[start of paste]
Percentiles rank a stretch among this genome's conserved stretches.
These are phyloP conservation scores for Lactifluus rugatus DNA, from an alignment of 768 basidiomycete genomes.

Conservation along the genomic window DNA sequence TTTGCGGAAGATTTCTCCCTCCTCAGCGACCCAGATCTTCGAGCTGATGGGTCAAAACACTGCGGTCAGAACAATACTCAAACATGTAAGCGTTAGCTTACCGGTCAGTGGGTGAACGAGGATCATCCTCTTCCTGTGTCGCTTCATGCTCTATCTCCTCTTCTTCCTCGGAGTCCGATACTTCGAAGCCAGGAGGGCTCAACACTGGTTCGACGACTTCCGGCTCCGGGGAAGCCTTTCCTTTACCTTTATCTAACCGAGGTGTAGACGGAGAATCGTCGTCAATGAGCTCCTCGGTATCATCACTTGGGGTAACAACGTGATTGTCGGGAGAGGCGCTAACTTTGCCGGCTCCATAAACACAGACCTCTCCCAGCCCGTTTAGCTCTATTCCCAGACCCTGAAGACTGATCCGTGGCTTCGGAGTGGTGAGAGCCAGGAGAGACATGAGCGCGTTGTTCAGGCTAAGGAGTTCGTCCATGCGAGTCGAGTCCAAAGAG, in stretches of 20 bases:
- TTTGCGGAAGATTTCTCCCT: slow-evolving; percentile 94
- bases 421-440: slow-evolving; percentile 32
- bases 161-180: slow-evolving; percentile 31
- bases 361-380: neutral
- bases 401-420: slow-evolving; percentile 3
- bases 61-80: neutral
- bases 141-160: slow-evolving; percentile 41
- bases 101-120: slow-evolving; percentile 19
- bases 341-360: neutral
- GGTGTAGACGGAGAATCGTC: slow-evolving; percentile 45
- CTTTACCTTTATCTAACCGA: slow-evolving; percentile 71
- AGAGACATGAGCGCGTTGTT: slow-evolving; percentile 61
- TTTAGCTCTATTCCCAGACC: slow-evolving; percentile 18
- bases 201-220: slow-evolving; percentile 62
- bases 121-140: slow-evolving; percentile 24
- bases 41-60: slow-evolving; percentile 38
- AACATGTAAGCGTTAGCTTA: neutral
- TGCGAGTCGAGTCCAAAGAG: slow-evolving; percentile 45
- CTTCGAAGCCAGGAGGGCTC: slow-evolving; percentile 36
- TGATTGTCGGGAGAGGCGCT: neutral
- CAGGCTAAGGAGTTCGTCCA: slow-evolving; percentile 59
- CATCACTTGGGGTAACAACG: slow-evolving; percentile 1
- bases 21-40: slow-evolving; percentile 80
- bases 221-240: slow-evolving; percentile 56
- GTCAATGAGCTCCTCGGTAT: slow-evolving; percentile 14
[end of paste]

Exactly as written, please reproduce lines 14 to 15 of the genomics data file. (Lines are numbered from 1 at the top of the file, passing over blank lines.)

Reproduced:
- CTTTACCTTTATCTAACCGA: slow-evolving; percentile 71
- AGAGACATGAGCGCGTTGTT: slow-evolving; percentile 61